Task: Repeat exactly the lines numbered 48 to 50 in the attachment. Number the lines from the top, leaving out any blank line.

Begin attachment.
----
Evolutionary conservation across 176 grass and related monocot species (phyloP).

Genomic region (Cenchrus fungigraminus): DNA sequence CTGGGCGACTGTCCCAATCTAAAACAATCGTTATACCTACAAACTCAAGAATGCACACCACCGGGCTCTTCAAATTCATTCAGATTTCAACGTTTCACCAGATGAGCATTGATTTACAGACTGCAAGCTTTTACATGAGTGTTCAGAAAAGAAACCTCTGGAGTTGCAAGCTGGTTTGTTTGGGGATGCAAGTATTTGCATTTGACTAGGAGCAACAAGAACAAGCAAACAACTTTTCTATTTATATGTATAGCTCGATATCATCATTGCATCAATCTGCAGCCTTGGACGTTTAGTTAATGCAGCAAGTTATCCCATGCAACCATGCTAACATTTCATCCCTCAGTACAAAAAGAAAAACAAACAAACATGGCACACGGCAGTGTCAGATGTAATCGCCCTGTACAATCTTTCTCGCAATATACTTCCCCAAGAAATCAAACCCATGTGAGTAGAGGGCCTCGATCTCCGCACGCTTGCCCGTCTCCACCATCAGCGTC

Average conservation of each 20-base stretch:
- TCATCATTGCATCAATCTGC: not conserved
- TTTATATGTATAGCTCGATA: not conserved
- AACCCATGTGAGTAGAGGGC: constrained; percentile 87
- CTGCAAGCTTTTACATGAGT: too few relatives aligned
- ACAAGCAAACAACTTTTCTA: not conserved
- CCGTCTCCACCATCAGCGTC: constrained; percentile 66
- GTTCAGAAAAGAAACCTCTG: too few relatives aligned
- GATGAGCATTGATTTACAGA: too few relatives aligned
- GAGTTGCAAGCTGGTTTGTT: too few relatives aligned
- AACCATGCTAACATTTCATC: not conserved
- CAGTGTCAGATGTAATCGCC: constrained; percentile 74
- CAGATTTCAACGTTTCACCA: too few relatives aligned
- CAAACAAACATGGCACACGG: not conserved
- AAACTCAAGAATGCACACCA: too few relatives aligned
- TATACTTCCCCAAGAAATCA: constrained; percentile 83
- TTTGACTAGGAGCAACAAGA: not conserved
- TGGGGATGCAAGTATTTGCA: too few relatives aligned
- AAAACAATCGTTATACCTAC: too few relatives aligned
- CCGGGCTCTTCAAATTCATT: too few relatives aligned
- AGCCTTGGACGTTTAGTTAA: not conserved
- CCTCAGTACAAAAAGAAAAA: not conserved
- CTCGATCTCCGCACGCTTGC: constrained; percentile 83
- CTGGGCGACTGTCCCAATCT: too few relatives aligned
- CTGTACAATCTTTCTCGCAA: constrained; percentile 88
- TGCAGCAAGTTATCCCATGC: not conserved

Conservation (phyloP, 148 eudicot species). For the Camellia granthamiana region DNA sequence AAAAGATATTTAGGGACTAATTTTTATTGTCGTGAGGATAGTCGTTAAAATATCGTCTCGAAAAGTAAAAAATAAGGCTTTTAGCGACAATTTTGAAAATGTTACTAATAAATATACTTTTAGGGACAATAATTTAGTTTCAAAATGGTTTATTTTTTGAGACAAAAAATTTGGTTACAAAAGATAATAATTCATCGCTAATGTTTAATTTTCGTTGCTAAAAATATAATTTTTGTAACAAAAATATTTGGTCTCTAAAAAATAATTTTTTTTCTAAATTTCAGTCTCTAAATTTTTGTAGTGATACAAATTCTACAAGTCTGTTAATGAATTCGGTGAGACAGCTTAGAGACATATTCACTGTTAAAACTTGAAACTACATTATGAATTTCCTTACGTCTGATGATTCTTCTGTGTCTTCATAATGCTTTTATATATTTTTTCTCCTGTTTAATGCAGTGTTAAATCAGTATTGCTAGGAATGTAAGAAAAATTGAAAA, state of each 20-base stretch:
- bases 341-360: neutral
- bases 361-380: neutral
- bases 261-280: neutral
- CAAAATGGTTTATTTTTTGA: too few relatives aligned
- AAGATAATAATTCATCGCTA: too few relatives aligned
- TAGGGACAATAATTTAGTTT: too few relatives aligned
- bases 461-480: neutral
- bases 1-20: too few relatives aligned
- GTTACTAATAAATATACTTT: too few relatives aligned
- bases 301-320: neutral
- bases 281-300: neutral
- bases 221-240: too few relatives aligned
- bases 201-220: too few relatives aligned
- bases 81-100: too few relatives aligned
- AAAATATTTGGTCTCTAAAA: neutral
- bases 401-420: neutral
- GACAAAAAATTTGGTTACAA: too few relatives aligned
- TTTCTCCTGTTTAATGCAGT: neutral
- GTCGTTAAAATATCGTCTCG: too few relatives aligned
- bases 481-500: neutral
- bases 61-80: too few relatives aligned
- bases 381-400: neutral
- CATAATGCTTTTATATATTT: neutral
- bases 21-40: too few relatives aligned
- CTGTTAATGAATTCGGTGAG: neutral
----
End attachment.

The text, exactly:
- GTCGTTAAAATATCGTCTCG: too few relatives aligned
- bases 481-500: neutral
- bases 61-80: too few relatives aligned